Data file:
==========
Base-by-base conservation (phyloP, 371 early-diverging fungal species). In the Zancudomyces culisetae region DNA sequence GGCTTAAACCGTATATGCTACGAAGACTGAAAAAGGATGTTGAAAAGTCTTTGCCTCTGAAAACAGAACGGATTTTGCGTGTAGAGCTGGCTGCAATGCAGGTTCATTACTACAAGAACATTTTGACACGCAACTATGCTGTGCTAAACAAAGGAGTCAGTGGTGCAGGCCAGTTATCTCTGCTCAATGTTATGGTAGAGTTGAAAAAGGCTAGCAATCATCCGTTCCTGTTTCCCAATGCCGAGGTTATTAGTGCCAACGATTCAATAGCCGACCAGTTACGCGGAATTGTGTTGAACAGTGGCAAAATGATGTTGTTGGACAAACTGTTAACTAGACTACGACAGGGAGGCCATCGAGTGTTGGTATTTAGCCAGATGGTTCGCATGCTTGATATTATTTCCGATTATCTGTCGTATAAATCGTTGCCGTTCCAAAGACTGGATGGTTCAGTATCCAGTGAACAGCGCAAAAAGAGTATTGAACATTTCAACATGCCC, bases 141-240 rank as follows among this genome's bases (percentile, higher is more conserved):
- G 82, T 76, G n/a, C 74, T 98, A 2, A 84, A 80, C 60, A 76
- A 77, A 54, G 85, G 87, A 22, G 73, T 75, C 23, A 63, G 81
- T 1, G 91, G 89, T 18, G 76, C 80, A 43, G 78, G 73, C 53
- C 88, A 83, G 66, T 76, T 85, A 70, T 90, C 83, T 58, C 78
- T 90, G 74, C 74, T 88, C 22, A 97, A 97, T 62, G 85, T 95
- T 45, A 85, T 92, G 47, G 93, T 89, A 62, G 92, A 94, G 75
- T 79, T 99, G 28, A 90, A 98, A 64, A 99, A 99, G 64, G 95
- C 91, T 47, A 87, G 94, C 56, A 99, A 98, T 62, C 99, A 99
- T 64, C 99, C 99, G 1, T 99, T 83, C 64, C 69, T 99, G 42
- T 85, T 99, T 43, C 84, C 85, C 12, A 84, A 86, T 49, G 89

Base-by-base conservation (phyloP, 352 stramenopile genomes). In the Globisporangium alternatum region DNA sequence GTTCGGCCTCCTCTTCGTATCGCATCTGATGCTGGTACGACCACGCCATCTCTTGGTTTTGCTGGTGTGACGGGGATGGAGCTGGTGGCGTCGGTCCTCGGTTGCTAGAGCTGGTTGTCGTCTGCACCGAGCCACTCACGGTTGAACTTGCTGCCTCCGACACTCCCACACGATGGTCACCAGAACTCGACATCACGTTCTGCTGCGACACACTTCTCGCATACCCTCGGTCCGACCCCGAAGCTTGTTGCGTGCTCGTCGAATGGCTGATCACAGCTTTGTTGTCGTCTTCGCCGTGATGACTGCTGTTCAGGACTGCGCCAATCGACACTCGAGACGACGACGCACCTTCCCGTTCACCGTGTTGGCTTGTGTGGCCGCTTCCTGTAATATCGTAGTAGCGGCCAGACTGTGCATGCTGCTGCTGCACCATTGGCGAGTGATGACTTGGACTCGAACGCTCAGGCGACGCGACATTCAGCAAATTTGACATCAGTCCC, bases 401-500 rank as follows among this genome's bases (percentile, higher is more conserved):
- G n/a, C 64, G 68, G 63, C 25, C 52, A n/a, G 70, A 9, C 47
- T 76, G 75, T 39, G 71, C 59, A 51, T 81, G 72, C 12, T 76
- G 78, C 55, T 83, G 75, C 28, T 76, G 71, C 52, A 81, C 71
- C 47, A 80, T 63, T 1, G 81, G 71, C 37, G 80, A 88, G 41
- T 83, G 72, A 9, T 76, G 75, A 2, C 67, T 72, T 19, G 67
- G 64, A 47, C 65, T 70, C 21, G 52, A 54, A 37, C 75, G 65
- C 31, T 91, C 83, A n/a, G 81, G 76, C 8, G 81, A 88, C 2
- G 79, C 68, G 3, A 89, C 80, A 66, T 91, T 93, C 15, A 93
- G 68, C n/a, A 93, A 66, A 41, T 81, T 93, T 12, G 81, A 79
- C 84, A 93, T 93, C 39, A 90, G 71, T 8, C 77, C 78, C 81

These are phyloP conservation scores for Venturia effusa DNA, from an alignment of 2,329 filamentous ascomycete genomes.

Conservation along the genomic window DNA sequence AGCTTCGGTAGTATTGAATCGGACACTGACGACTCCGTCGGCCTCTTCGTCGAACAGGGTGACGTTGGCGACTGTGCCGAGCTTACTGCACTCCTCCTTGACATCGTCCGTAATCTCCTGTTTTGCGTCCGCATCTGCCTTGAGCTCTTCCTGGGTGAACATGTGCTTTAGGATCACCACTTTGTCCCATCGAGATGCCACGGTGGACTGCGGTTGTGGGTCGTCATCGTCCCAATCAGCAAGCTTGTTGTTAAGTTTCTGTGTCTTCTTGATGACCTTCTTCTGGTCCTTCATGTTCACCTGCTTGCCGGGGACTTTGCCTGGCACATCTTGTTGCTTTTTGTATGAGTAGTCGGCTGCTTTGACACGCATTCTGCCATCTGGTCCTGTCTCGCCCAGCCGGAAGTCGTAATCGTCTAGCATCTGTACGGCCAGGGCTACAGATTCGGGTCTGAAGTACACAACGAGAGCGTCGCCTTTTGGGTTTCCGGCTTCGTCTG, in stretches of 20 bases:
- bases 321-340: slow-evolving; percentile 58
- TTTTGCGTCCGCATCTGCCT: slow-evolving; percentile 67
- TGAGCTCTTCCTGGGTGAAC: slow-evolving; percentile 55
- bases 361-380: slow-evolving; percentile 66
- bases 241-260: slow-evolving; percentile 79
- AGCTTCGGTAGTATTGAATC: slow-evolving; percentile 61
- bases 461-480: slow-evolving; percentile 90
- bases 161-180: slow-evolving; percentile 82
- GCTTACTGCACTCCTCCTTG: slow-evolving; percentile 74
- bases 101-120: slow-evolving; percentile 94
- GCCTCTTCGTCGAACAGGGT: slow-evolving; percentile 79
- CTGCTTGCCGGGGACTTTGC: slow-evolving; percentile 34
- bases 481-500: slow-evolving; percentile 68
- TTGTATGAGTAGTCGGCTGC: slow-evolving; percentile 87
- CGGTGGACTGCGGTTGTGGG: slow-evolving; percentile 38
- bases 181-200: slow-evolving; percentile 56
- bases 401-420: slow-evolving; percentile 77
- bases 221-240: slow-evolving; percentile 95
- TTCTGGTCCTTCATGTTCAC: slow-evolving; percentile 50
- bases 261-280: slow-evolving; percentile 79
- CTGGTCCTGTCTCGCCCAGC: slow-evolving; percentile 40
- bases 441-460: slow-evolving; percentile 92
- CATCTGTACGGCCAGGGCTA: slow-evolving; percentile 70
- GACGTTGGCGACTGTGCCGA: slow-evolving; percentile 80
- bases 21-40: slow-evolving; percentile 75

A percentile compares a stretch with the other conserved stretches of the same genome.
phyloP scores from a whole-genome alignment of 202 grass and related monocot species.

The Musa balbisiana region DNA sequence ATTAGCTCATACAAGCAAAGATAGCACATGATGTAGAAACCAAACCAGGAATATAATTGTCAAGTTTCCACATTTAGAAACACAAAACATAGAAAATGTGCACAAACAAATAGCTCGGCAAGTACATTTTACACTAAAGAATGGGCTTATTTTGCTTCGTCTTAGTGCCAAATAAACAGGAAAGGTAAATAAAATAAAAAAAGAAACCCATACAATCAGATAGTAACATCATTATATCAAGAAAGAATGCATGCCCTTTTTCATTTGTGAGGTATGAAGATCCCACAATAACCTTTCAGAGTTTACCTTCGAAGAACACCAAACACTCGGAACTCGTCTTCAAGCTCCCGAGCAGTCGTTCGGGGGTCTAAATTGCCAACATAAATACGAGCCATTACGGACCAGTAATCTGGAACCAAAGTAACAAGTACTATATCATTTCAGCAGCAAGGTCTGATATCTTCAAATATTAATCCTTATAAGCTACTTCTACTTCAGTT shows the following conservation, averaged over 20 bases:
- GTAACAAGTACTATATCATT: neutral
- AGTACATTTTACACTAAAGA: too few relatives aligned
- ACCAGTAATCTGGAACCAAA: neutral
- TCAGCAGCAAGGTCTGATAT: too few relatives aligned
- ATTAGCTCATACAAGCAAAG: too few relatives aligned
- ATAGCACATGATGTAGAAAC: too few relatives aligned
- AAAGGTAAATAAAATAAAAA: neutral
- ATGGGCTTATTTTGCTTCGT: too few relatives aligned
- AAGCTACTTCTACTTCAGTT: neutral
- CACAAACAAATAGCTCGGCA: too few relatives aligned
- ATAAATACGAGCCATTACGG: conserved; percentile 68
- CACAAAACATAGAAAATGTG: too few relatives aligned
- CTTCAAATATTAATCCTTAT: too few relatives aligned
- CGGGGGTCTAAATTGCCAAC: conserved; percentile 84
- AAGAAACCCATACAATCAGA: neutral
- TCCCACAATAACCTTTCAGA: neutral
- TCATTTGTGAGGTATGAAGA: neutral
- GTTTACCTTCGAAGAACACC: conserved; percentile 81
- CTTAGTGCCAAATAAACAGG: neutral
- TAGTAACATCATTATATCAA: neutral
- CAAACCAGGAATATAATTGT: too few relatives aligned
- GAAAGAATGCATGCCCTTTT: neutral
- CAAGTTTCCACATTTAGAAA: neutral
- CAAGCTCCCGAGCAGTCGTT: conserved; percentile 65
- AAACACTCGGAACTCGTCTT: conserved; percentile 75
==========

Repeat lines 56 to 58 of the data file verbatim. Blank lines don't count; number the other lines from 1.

- TCAGCAGCAAGGTCTGATAT: too few relatives aligned
- ATTAGCTCATACAAGCAAAG: too few relatives aligned
- ATAGCACATGATGTAGAAAC: too few relatives aligned